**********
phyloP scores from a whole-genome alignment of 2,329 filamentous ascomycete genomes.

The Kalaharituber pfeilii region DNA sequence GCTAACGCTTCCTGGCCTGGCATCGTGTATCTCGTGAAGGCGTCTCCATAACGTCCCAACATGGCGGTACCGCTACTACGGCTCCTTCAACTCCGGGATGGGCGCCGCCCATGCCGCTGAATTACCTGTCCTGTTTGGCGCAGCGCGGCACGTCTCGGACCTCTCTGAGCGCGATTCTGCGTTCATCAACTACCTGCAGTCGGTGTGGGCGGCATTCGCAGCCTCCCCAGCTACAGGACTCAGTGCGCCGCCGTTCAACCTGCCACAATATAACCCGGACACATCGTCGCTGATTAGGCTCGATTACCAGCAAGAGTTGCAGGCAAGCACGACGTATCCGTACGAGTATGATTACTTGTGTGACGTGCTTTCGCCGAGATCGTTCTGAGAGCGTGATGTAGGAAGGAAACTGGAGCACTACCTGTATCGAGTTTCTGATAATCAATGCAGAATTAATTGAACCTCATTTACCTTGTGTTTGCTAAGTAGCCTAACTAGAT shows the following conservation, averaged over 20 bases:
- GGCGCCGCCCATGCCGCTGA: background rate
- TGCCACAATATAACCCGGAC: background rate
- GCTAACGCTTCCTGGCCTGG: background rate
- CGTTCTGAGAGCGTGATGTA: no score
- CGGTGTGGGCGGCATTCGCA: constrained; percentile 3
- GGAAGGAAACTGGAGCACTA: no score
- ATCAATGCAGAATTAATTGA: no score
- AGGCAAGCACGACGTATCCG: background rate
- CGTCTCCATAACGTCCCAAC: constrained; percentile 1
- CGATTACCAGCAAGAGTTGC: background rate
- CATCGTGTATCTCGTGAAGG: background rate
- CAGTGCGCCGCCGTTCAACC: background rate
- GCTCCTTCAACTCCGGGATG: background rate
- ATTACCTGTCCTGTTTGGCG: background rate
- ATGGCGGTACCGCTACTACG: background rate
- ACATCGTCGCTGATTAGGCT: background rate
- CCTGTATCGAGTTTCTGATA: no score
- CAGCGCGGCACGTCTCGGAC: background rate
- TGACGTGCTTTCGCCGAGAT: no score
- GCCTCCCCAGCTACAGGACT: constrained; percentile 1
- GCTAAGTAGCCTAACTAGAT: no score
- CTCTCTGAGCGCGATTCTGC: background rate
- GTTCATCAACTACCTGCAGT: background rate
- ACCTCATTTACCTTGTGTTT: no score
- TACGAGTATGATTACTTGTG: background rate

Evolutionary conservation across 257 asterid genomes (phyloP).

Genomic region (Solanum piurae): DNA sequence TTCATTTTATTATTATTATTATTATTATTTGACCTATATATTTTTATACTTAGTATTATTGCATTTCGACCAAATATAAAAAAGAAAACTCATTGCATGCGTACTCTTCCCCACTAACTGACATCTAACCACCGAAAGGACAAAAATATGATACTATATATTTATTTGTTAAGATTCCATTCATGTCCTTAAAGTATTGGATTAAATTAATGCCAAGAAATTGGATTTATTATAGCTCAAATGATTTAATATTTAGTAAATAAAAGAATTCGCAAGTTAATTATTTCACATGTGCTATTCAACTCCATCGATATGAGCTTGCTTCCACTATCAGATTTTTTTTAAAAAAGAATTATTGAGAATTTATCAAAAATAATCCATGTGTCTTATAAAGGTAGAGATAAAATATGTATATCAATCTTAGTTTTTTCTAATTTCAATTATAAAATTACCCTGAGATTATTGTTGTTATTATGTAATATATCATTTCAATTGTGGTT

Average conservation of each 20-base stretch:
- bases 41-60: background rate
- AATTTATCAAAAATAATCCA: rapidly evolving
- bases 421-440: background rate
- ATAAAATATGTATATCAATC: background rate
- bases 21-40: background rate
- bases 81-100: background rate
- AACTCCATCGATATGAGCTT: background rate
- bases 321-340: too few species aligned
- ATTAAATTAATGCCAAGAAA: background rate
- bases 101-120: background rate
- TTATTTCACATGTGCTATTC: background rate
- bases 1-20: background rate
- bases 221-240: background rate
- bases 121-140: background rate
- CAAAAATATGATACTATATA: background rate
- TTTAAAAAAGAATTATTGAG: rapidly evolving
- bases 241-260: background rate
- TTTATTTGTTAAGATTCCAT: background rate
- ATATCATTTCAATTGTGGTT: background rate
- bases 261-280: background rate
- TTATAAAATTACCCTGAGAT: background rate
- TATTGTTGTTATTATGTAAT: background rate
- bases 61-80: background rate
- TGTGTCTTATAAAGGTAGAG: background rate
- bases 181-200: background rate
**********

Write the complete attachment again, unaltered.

phyloP scores from a whole-genome alignment of 2,329 filamentous ascomycete genomes.

The Kalaharituber pfeilii region DNA sequence GCTAACGCTTCCTGGCCTGGCATCGTGTATCTCGTGAAGGCGTCTCCATAACGTCCCAACATGGCGGTACCGCTACTACGGCTCCTTCAACTCCGGGATGGGCGCCGCCCATGCCGCTGAATTACCTGTCCTGTTTGGCGCAGCGCGGCACGTCTCGGACCTCTCTGAGCGCGATTCTGCGTTCATCAACTACCTGCAGTCGGTGTGGGCGGCATTCGCAGCCTCCCCAGCTACAGGACTCAGTGCGCCGCCGTTCAACCTGCCACAATATAACCCGGACACATCGTCGCTGATTAGGCTCGATTACCAGCAAGAGTTGCAGGCAAGCACGACGTATCCGTACGAGTATGATTACTTGTGTGACGTGCTTTCGCCGAGATCGTTCTGAGAGCGTGATGTAGGAAGGAAACTGGAGCACTACCTGTATCGAGTTTCTGATAATCAATGCAGAATTAATTGAACCTCATTTACCTTGTGTTTGCTAAGTAGCCTAACTAGAT shows the following conservation, averaged over 20 bases:
- GGCGCCGCCCATGCCGCTGA: background rate
- TGCCACAATATAACCCGGAC: background rate
- GCTAACGCTTCCTGGCCTGG: background rate
- CGTTCTGAGAGCGTGATGTA: no score
- CGGTGTGGGCGGCATTCGCA: constrained; percentile 3
- GGAAGGAAACTGGAGCACTA: no score
- ATCAATGCAGAATTAATTGA: no score
- AGGCAAGCACGACGTATCCG: background rate
- CGTCTCCATAACGTCCCAAC: constrained; percentile 1
- CGATTACCAGCAAGAGTTGC: background rate
- CATCGTGTATCTCGTGAAGG: background rate
- CAGTGCGCCGCCGTTCAACC: background rate
- GCTCCTTCAACTCCGGGATG: background rate
- ATTACCTGTCCTGTTTGGCG: background rate
- ATGGCGGTACCGCTACTACG: background rate
- ACATCGTCGCTGATTAGGCT: background rate
- CCTGTATCGAGTTTCTGATA: no score
- CAGCGCGGCACGTCTCGGAC: background rate
- TGACGTGCTTTCGCCGAGAT: no score
- GCCTCCCCAGCTACAGGACT: constrained; percentile 1
- GCTAAGTAGCCTAACTAGAT: no score
- CTCTCTGAGCGCGATTCTGC: background rate
- GTTCATCAACTACCTGCAGT: background rate
- ACCTCATTTACCTTGTGTTT: no score
- TACGAGTATGATTACTTGTG: background rate

Evolutionary conservation across 257 asterid genomes (phyloP).

Genomic region (Solanum piurae): DNA sequence TTCATTTTATTATTATTATTATTATTATTTGACCTATATATTTTTATACTTAGTATTATTGCATTTCGACCAAATATAAAAAAGAAAACTCATTGCATGCGTACTCTTCCCCACTAACTGACATCTAACCACCGAAAGGACAAAAATATGATACTATATATTTATTTGTTAAGATTCCATTCATGTCCTTAAAGTATTGGATTAAATTAATGCCAAGAAATTGGATTTATTATAGCTCAAATGATTTAATATTTAGTAAATAAAAGAATTCGCAAGTTAATTATTTCACATGTGCTATTCAACTCCATCGATATGAGCTTGCTTCCACTATCAGATTTTTTTTAAAAAAGAATTATTGAGAATTTATCAAAAATAATCCATGTGTCTTATAAAGGTAGAGATAAAATATGTATATCAATCTTAGTTTTTTCTAATTTCAATTATAAAATTACCCTGAGATTATTGTTGTTATTATGTAATATATCATTTCAATTGTGGTT

Average conservation of each 20-base stretch:
- bases 41-60: background rate
- AATTTATCAAAAATAATCCA: rapidly evolving
- bases 421-440: background rate
- ATAAAATATGTATATCAATC: background rate
- bases 21-40: background rate
- bases 81-100: background rate
- AACTCCATCGATATGAGCTT: background rate
- bases 321-340: too few species aligned
- ATTAAATTAATGCCAAGAAA: background rate
- bases 101-120: background rate
- TTATTTCACATGTGCTATTC: background rate
- bases 1-20: background rate
- bases 221-240: background rate
- bases 121-140: background rate
- CAAAAATATGATACTATATA: background rate
- TTTAAAAAAGAATTATTGAG: rapidly evolving
- bases 241-260: background rate
- TTTATTTGTTAAGATTCCAT: background rate
- ATATCATTTCAATTGTGGTT: background rate
- bases 261-280: background rate
- TTATAAAATTACCCTGAGAT: background rate
- TATTGTTGTTATTATGTAAT: background rate
- bases 61-80: background rate
- TGTGTCTTATAAAGGTAGAG: background rate
- bases 181-200: background rate